‘Why I stopped sale of Jackie Kennedy letters’
Head of Vincentian Order breaks his silence on row
THE man whose dramatic intervention halted the sale of letters between Jackie Kennedy and an Irish priest has said he did so "to honour the privacy of those two people".
Breaking his silence on the controversy, Fr Eamon Devlin, the provincial of the Vincentian Order and a trustee of All Hallows College, denied any financial motive and said he acted out of "a strong conviction" the letters should remain private.
The order has been stung by criticism from college staff after its intervention stopped the cash-strapped third level institution from raising much needed funds.
After the sale was dramatically cancelled, the college announced it would close with the loss of 100 jobs.
Its 17-acre campus in Drumcondra, Dublin will go on the market in the coming weeks for €10m, with the money raised expected to part fund redundancies.
The 33 letters, written by the wife of the assassinated US president John F Kennedy to Fr Joseph Leonard in the 1950s and 1960s, had been expected to make anywhere between €800,000 and €3m for the college.
They provoked international interest after it emerged they dealt with key moments in Mrs Kennedy's life, including her engagement and her husband's death. Her unlikely friendship with Fr Leonard began when she met him on a visit to Ireland in 1950 and continued until his death in 1964.
But the auction was cancelled after Fr Leonard's will was found in college archives last month, proving the letters did not belong to the college but to the Vincentian Order of which he was a member.
All Hallows had held the letters for 50 years.
After the will was found, Fr Devlin issued a legal letter to the college, asserting ownership of the correspondence. He personally took possession of the letters and they remain with the order.
Speaking to the Sunday Independent, he said he was aware there had been criticism of his actions. However, he insisted he had done the right thing and indicated he never wanted the letters to be sold or made public.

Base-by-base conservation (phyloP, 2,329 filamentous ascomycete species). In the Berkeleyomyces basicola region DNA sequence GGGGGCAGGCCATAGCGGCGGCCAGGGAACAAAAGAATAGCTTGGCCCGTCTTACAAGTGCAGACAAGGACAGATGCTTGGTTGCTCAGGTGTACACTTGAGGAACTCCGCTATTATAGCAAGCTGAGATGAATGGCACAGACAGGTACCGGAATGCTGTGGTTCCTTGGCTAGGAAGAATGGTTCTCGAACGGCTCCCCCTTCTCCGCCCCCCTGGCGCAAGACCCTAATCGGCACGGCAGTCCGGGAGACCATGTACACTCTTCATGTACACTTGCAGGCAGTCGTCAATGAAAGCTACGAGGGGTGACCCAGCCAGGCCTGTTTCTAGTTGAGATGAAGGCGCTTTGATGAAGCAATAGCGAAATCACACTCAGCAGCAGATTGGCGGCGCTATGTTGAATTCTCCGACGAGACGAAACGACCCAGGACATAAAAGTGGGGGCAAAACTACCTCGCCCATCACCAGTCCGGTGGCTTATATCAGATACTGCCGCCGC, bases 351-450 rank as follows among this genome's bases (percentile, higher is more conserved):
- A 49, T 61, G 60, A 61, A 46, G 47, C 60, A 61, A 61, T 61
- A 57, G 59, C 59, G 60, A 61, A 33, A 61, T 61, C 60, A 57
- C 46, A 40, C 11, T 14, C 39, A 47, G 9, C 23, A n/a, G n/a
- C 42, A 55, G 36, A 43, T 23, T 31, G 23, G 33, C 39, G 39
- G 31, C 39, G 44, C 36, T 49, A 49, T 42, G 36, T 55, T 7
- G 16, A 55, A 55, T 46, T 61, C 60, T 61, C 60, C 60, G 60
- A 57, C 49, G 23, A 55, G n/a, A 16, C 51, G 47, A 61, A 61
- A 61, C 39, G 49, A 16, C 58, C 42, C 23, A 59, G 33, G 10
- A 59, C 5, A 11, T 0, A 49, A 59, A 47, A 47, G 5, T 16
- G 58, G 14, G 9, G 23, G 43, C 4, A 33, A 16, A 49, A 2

"I know we are coming in for criticism. We'll have to just live with that. People are entitled to draw their conclusions if they wish," he said. "I really believe it was a private correspondence and that is how I have thought of it from the beginning. I determined from the moment I became aware of it to respect that."
Fr Devlin said he had been a dissenting voice when college authorities decided to put the letters and other valuable items up for auction earlier this year.
He refused to say what will now become of the letters or whether or not he was engaged in any dialogue with the Kennedy estate.
"I am honestly not trying to be obtuse, but I am not going to answer any questions. That is my own personal conviction about it," he said.
After the auction was cancelled it was announced the college, the religious order and the Kennedy family would become involved in discussions as to how best to preserve and curate the letters.
However, that has not happened and sources say college authorities have been "left in the dark" about the future of the letters.
"All Hallows has been excluded from the process," said an informed source.
An Irish legal firm which is acting for the Kennedy estate declined to comment.
Although the Vincentians ran the college as a seminary from 1892 until the late 1980s, the property is now owned by a trust.
The influence of the order over the running of the college had diminished in recent year following the appointment of US-born Vincentian Dr Patrick McDevitt as its president in 2011 and relations are said to have been strained as a result. Dr McDevitt made a number of appointments, bringing in more laity and outsiders.
He also ended the practice of giving free rooms at the college to former professors and Vincentian priests.
"The president has been very much his own man and has been trying work in the best interests of the college as he sees it," one source told the Sunday Independent.
A 10pc pay cut was accepted by staff in the bid to help the college survive and there was a fundraising drive in the US and in Ireland.
However, college sources said there was disappointment at the contribution made by the Vincentians to this.
The college is currently in a 30-day period of consultation with staff in order to negotiate the terms of redundancy.
All Hallows spokeswoman Carolanne Henry declined to comment on the unhappiness expressed by elements within the college about the religious order's actions.
"Our focus is on the wind down and doing the best the college can do for its staff and students. It has been such a body blow and a shock for all involved," she said.